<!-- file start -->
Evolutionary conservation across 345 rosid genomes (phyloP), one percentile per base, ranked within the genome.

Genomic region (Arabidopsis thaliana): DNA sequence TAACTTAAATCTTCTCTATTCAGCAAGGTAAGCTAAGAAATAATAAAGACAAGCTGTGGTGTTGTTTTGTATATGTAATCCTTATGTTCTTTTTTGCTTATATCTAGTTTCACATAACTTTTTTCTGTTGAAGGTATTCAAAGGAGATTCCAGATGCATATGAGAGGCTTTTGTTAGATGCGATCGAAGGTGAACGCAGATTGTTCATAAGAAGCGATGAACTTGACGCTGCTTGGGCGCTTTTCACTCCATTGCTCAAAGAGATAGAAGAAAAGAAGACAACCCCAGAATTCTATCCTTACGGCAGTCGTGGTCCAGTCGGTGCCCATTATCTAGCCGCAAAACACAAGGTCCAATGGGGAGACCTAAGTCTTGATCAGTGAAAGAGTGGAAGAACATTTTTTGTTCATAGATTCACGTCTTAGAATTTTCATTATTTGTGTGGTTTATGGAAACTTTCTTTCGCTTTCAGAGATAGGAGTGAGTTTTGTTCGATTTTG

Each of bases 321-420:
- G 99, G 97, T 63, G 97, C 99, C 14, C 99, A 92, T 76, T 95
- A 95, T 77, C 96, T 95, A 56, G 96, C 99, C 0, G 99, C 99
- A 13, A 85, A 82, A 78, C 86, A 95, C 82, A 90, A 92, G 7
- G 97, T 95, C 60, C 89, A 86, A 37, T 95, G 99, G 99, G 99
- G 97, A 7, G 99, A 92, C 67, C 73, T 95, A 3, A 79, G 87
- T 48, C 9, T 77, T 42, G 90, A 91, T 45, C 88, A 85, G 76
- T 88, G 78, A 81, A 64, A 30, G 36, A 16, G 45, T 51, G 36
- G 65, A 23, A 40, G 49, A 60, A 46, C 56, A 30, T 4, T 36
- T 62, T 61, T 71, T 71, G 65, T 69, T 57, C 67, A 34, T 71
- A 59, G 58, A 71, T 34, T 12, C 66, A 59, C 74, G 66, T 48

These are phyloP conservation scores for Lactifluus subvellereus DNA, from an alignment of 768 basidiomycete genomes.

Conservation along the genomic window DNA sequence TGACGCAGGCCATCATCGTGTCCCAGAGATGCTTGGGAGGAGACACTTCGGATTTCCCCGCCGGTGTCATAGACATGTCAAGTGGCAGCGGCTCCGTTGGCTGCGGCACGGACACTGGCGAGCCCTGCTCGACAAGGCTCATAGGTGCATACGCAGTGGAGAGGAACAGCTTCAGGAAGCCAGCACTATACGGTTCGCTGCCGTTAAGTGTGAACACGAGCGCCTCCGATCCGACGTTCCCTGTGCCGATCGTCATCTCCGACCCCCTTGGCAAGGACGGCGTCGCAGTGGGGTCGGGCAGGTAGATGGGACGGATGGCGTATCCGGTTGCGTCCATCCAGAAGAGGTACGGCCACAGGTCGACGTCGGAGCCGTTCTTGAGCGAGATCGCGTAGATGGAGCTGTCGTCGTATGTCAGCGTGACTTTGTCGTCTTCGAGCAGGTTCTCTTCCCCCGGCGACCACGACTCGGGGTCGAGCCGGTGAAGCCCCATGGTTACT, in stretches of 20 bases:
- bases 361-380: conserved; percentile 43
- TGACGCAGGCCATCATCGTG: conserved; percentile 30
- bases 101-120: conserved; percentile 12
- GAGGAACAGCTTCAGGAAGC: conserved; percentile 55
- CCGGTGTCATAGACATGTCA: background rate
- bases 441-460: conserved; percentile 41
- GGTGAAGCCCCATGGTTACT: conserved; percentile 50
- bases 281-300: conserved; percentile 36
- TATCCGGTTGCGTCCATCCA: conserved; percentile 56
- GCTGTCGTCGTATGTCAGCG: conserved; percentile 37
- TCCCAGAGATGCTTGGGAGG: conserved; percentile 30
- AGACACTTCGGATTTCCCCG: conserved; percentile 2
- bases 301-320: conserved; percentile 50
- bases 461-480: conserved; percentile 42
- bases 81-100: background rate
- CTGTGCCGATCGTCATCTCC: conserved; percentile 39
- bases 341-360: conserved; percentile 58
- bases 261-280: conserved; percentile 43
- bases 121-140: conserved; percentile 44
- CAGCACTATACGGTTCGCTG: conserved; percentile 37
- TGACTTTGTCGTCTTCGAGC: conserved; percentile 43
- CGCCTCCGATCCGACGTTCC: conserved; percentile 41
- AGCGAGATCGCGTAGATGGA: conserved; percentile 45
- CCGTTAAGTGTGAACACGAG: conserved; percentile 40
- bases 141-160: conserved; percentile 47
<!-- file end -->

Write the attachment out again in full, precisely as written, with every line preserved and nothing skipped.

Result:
Evolutionary conservation across 345 rosid genomes (phyloP), one percentile per base, ranked within the genome.

Genomic region (Arabidopsis thaliana): DNA sequence TAACTTAAATCTTCTCTATTCAGCAAGGTAAGCTAAGAAATAATAAAGACAAGCTGTGGTGTTGTTTTGTATATGTAATCCTTATGTTCTTTTTTGCTTATATCTAGTTTCACATAACTTTTTTCTGTTGAAGGTATTCAAAGGAGATTCCAGATGCATATGAGAGGCTTTTGTTAGATGCGATCGAAGGTGAACGCAGATTGTTCATAAGAAGCGATGAACTTGACGCTGCTTGGGCGCTTTTCACTCCATTGCTCAAAGAGATAGAAGAAAAGAAGACAACCCCAGAATTCTATCCTTACGGCAGTCGTGGTCCAGTCGGTGCCCATTATCTAGCCGCAAAACACAAGGTCCAATGGGGAGACCTAAGTCTTGATCAGTGAAAGAGTGGAAGAACATTTTTTGTTCATAGATTCACGTCTTAGAATTTTCATTATTTGTGTGGTTTATGGAAACTTTCTTTCGCTTTCAGAGATAGGAGTGAGTTTTGTTCGATTTTG

Each of bases 321-420:
- G 99, G 97, T 63, G 97, C 99, C 14, C 99, A 92, T 76, T 95
- A 95, T 77, C 96, T 95, A 56, G 96, C 99, C 0, G 99, C 99
- A 13, A 85, A 82, A 78, C 86, A 95, C 82, A 90, A 92, G 7
- G 97, T 95, C 60, C 89, A 86, A 37, T 95, G 99, G 99, G 99
- G 97, A 7, G 99, A 92, C 67, C 73, T 95, A 3, A 79, G 87
- T 48, C 9, T 77, T 42, G 90, A 91, T 45, C 88, A 85, G 76
- T 88, G 78, A 81, A 64, A 30, G 36, A 16, G 45, T 51, G 36
- G 65, A 23, A 40, G 49, A 60, A 46, C 56, A 30, T 4, T 36
- T 62, T 61, T 71, T 71, G 65, T 69, T 57, C 67, A 34, T 71
- A 59, G 58, A 71, T 34, T 12, C 66, A 59, C 74, G 66, T 48

These are phyloP conservation scores for Lactifluus subvellereus DNA, from an alignment of 768 basidiomycete genomes.

Conservation along the genomic window DNA sequence TGACGCAGGCCATCATCGTGTCCCAGAGATGCTTGGGAGGAGACACTTCGGATTTCCCCGCCGGTGTCATAGACATGTCAAGTGGCAGCGGCTCCGTTGGCTGCGGCACGGACACTGGCGAGCCCTGCTCGACAAGGCTCATAGGTGCATACGCAGTGGAGAGGAACAGCTTCAGGAAGCCAGCACTATACGGTTCGCTGCCGTTAAGTGTGAACACGAGCGCCTCCGATCCGACGTTCCCTGTGCCGATCGTCATCTCCGACCCCCTTGGCAAGGACGGCGTCGCAGTGGGGTCGGGCAGGTAGATGGGACGGATGGCGTATCCGGTTGCGTCCATCCAGAAGAGGTACGGCCACAGGTCGACGTCGGAGCCGTTCTTGAGCGAGATCGCGTAGATGGAGCTGTCGTCGTATGTCAGCGTGACTTTGTCGTCTTCGAGCAGGTTCTCTTCCCCCGGCGACCACGACTCGGGGTCGAGCCGGTGAAGCCCCATGGTTACT, in stretches of 20 bases:
- bases 361-380: conserved; percentile 43
- TGACGCAGGCCATCATCGTG: conserved; percentile 30
- bases 101-120: conserved; percentile 12
- GAGGAACAGCTTCAGGAAGC: conserved; percentile 55
- CCGGTGTCATAGACATGTCA: background rate
- bases 441-460: conserved; percentile 41
- GGTGAAGCCCCATGGTTACT: conserved; percentile 50
- bases 281-300: conserved; percentile 36
- TATCCGGTTGCGTCCATCCA: conserved; percentile 56
- GCTGTCGTCGTATGTCAGCG: conserved; percentile 37
- TCCCAGAGATGCTTGGGAGG: conserved; percentile 30
- AGACACTTCGGATTTCCCCG: conserved; percentile 2
- bases 301-320: conserved; percentile 50
- bases 461-480: conserved; percentile 42
- bases 81-100: background rate
- CTGTGCCGATCGTCATCTCC: conserved; percentile 39
- bases 341-360: conserved; percentile 58
- bases 261-280: conserved; percentile 43
- bases 121-140: conserved; percentile 44
- CAGCACTATACGGTTCGCTG: conserved; percentile 37
- TGACTTTGTCGTCTTCGAGC: conserved; percentile 43
- CGCCTCCGATCCGACGTTCC: conserved; percentile 41
- AGCGAGATCGCGTAGATGGA: conserved; percentile 45
- CCGTTAAGTGTGAACACGAG: conserved; percentile 40
- bases 141-160: conserved; percentile 47